Going home for the holidays in the merry 'Christmases'

Talented cast of Oscar winners shows off comedic chops, while Witherspoon is at her most charming *** 1/2 (3 1/2 stars)

November 26, 2008|By Chris Kaltenbach | Chris Kaltenbach,chris.kaltenbach@baltsun.com

Serious talent can overcome even the most hackneyed of movie plots, as Four Christmases proves.

A surprisingly deft and sometimes hilarious variation on the well-worn "holidays+relatives=hell" story line (see Home for the Holidays, Christmas with the Kranks, Fred Claus, etc.), Four Christmases works because of some genuinely funny setups, a pace that never dwells on one gag (or even one family) too long and a careful mix of slapstick and bawdy humor.

But mostly, the film works because of the astonishing acting talent the filmmakers brought together to make it. No fewer than five Oscar winners - Reese Witherspoon, Robert Duvall, Sissy Spacek, Mary Steenburgen and Jon Voight - get to show their funny sides in the films. Unless Jack Nicholson and Meryl Streep team up for some film in the next few weeks, it's unlikely you'll see so many Oscars gathered in one place this side of Hollywood itself.

Not that talent itself is any guarantee; remember how Dustin Hoffman and Warren Beatty once pooled their resources to make Ishtar? But the makers of Four Christmases have struck pay dirt, especially director Seth Gordon (the video-game documentary The King of Kong), by allowing their actors simply to have a good time. Who knew Sissy Spacek could be so funny?

The films centers on Brad and Kate (Vince Vaughn and Witherspoon), a couple of narcissistic yuppie-types determined to maintain a relationship as void of responsibility as possible. There's no commitment, no sense of loyalty, no bond that stretches beyond the here-and-now. Every Christmas, they make up some story about flying off to a third-world country to save the children, just so they won't have to spend time with their respective parents.

But when a dense San Francisco fog grounds all the flights on Christmas Day and they're interviewed live by a roving TV reporter, the jig is up. Now, they have no choice but to spend Christmas with the folks.

First up is Brad's drill sergeant of a dad (Duvall), whose home is a reservoir of barely controlled chaos (Jon Favreau and Tim McGraw play his other two sons, both extreme wrestlers whose idea of affection is a full-Nelson). From there, it's on to Kate's randy, self-obsessed mom (Steenburgen) and her latest beau, Pastor Phil (Dwight Yoakam); then Brad's clueless mom (Spacek), who's married to his childhood best friend; then finally, Kate's endearingly wise dad (Voight, who should know plenty about dysfunctional families).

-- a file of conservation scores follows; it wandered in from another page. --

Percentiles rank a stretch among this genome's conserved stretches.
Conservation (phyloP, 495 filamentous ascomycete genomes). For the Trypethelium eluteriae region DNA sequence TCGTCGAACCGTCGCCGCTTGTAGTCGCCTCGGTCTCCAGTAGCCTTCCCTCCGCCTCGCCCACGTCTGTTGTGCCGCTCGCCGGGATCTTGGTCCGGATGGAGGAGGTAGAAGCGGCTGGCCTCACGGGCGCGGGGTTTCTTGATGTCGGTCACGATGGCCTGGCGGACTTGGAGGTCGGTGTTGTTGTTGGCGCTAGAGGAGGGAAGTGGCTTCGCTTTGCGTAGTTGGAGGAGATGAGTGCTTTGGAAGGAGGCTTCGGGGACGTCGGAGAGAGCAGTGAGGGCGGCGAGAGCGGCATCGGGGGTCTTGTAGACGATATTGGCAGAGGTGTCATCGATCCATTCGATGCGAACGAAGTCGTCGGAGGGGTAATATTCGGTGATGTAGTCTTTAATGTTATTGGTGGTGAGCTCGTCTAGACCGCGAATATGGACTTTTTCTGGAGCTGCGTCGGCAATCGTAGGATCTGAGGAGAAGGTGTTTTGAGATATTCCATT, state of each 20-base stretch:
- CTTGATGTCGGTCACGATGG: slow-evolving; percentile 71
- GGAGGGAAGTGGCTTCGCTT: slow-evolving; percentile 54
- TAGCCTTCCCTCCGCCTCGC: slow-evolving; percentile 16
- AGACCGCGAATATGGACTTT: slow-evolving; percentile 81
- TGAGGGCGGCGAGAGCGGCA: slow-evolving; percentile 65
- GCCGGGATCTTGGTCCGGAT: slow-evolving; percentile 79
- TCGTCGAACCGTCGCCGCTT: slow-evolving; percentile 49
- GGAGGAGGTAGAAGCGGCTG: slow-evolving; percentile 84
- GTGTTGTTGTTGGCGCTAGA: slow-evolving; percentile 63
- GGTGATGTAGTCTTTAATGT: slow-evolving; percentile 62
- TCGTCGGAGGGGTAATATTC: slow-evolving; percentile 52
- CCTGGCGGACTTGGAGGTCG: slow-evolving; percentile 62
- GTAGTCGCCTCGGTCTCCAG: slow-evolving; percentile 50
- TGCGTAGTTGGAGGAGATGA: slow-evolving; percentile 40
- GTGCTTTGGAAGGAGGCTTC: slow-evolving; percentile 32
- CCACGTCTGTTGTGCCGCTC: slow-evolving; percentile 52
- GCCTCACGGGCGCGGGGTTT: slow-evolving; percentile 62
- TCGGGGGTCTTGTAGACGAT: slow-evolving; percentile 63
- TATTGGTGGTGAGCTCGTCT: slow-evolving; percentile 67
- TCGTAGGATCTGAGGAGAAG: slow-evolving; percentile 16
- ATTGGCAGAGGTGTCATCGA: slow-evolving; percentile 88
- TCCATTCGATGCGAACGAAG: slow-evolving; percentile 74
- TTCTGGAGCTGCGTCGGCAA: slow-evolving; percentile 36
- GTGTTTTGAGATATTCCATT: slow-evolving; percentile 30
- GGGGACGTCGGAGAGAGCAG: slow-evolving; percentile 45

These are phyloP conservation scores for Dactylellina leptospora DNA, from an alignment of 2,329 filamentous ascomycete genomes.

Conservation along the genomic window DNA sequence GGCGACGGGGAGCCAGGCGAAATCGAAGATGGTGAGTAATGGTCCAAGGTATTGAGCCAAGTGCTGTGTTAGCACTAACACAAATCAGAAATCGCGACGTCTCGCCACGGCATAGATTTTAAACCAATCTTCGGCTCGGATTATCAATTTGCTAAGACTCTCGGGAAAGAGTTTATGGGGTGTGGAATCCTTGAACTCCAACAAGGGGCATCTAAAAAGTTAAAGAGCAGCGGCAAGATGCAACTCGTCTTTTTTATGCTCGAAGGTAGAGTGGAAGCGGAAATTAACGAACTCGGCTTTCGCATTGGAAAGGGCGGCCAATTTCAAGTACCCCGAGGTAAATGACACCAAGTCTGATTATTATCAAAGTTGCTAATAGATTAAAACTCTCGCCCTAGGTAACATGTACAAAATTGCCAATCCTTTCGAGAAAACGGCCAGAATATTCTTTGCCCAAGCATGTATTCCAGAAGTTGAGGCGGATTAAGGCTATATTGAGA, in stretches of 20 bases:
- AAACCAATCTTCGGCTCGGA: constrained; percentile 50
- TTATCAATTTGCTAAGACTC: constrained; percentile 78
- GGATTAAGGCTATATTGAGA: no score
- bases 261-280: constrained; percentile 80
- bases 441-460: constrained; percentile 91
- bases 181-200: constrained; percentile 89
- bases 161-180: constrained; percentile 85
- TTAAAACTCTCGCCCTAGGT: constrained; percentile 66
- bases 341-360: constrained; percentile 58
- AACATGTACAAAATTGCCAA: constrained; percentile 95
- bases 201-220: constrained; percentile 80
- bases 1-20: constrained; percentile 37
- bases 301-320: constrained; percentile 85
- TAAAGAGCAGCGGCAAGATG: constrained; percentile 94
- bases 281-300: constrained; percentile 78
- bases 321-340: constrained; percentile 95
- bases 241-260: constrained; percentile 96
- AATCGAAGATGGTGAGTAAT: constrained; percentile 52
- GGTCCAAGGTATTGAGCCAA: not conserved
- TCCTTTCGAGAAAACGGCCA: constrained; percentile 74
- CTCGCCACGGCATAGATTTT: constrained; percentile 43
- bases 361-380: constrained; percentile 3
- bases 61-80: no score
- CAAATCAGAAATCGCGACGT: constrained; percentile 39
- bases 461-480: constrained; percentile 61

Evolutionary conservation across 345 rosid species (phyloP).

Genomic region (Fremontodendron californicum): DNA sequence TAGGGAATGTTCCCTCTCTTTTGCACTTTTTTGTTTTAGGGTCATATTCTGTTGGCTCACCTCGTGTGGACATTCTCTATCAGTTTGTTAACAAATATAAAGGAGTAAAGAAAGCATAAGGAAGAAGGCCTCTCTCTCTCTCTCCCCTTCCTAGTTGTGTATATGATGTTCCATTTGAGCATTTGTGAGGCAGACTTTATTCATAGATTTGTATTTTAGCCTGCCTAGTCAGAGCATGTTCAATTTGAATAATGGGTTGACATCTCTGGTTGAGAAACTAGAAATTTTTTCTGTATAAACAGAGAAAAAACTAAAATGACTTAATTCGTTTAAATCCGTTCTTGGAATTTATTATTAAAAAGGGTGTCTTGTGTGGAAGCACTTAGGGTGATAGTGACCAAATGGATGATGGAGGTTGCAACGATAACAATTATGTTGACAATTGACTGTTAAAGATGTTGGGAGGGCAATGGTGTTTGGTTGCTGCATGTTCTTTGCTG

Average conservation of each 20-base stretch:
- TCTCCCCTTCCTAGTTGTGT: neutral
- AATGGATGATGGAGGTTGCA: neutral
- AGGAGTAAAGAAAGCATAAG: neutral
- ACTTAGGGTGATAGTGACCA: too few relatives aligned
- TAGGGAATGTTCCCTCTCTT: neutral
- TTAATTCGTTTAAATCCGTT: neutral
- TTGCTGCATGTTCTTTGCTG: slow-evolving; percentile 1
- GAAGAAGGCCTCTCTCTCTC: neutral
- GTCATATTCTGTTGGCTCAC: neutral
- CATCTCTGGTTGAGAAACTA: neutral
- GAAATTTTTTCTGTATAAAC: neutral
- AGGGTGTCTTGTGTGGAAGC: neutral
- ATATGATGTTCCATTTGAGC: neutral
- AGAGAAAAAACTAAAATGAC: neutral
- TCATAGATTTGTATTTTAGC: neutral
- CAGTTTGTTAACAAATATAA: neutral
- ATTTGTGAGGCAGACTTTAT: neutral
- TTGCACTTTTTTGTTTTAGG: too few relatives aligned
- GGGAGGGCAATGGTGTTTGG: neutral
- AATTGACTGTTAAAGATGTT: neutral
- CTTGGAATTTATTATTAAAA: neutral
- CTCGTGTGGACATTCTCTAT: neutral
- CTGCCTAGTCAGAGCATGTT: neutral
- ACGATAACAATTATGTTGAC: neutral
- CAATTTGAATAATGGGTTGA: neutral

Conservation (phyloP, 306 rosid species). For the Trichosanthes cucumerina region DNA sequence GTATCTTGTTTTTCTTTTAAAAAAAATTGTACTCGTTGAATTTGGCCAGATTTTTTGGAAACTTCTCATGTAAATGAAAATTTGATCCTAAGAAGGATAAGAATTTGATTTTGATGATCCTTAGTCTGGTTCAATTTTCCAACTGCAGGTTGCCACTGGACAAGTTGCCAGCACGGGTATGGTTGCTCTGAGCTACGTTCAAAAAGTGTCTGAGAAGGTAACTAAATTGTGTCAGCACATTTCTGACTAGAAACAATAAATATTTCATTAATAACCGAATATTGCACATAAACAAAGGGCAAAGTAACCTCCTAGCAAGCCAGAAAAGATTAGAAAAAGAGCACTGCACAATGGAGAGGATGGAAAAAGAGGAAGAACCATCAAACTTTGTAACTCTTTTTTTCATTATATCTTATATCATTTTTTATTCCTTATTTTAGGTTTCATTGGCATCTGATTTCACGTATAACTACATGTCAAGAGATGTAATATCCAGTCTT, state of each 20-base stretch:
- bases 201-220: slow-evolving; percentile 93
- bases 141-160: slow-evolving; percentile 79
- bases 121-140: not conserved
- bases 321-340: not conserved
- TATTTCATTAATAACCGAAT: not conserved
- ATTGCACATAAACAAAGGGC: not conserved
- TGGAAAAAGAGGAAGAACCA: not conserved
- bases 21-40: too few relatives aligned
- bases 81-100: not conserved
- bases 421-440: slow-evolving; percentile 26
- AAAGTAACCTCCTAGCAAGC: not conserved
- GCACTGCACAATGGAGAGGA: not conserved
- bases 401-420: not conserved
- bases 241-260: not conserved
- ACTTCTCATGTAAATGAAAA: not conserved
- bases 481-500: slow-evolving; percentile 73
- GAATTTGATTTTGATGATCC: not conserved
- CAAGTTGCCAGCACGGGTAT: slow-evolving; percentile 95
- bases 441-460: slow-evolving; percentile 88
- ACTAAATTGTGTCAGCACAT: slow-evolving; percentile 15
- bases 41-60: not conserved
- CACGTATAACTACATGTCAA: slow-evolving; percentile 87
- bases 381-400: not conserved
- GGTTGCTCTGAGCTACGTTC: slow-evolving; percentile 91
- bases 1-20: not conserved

Witherspoon is at her most winning, struggling to control situations where that's clearly impossible. Vaughn plays what he always plays, the redeemable boar, and his one-note career may be wearing thin. Still, he does what he does well, and his character's overwhelming boarishness leads to one of the film's funniest scenes, as he's asked to take over the role of Joseph in Pastor Phil's Christmas play, only to embrace the role with rock-star intensity.

As for the parental team of Duvall, Spacek, Steenburgen and Voight, it's hard to remember when they've clearly had so much fun on-screen. Spacek, especially, is a joy to watch, as she spearheads a game of Taboo that inexorably spins out of control.

What makes Four Christmases work, despite a few missteps into the overbroad, is that it starts with the ridiculous, then moves toward the sublime. By the end of the film, the audience has taken the same journey as Brad and Kate, and comes to the same realizations about family and relationships: They may not always be fun, and they may take work, but often they're all we have.

That's wisdom that isn't exactly profound, but it is refreshing. And in the hands of all the old pros assembled here, it's - thankfully - not belabored. This is a film that's funny, not stupid. And that may be the best Christmas present of all.

Four Christmases

(New Line Cinema) Starring Reese Witherspoon, Vince Vaughn. Directed by Seth Gordon. Rated PG-13 for sexual humor and language. Time 82 minutes.

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